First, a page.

Yes, Weaver was a great innovator always looking to improve himself, to improve his understanding of the game.  This really is the main idea behind Weaver and his success.  Never resting, always striving.  I think the current manager who really puts this sort of perspective out there is Joe Maddon with the Tampa Bay Rays.  I am sure other managers embrace advancement as well, but Maddon celebrates it quite vocally just like Weaver did.

In his discussion on using radar guns, he mentioned using one on his own pitchers:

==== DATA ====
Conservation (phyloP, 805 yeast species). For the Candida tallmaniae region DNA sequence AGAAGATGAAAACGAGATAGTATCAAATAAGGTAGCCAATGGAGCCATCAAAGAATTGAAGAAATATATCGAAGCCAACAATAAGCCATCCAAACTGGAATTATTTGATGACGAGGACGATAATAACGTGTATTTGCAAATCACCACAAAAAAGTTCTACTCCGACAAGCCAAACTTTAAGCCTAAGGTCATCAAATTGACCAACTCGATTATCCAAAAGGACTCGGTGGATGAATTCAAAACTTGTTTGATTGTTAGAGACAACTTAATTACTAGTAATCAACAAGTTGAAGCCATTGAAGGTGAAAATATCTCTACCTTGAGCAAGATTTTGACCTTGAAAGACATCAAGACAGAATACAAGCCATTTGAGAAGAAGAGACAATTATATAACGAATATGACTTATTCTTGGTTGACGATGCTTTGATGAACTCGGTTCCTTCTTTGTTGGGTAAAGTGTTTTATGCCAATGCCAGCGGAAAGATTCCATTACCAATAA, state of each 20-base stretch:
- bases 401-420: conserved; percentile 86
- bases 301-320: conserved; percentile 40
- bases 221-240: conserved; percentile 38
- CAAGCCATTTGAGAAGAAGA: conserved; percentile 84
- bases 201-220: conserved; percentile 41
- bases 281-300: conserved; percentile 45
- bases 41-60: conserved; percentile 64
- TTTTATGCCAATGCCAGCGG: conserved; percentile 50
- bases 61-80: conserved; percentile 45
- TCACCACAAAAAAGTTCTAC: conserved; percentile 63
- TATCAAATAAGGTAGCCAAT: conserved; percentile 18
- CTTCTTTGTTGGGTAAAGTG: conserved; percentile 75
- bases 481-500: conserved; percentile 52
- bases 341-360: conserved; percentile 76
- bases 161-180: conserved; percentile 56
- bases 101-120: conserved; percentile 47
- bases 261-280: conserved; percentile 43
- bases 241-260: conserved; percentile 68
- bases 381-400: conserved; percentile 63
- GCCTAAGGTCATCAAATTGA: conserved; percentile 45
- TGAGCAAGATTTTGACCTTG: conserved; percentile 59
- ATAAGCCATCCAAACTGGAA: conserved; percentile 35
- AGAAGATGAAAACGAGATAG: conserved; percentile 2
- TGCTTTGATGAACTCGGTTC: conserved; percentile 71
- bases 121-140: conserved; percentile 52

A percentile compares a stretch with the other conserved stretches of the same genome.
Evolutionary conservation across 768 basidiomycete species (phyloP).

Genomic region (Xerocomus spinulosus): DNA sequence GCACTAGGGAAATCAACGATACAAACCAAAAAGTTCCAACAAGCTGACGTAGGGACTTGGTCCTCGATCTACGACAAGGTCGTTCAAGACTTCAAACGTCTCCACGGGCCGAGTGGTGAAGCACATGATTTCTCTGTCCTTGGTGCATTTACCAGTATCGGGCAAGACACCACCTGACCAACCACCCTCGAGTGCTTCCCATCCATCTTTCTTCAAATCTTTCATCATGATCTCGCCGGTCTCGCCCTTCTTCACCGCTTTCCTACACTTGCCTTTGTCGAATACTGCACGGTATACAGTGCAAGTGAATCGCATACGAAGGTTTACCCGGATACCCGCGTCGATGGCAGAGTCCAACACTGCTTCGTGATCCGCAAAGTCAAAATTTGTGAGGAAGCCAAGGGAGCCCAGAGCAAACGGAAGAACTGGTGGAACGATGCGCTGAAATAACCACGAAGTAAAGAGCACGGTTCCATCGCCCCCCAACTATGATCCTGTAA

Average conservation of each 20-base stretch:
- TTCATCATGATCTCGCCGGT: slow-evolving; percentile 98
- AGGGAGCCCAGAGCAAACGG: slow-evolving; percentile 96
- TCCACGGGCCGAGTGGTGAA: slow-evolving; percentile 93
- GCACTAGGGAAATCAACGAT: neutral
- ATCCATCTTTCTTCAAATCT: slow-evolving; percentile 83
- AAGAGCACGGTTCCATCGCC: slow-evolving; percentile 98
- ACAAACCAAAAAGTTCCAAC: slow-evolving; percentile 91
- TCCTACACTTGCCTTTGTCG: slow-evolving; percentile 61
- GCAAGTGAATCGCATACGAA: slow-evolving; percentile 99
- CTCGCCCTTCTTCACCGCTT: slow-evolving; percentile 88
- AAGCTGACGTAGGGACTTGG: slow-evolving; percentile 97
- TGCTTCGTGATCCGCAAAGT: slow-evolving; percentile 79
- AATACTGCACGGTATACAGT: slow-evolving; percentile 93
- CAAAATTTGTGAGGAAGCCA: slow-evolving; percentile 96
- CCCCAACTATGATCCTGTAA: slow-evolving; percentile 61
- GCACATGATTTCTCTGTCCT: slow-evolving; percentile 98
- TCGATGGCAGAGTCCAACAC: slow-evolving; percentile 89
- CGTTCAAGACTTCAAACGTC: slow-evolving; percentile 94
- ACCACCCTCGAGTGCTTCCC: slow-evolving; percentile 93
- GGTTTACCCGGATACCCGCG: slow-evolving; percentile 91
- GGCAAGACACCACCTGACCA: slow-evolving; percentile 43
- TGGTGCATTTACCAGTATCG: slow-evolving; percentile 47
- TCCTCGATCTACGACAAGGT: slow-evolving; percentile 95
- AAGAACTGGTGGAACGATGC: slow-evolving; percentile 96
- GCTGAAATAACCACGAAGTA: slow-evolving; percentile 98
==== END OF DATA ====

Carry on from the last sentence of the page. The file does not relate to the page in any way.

When a pitcher is throwing at 88 miles per hour most of the game and then goes to the mound in the eighth inning and is at 84 miles per hour, it is a good bet he is tiring.
What, again, impresses upon me here is that my assumption of 88 miles per hour being used as an example is that this is considered typical velocity.  In 2012, 90 pitchers qualified for ERA.  Of those 90, only 14 (16%) threw an average velocity below 88.5 mph.  That includes knuckleballer R.A. Dickey.  Again, this only shows that the game has changed a great deal from the 1970s.


Next time on the Camden Depot Book Club:
Weaver on Strategy
Chapter 3
The Lineup: Pushing the Right Buttons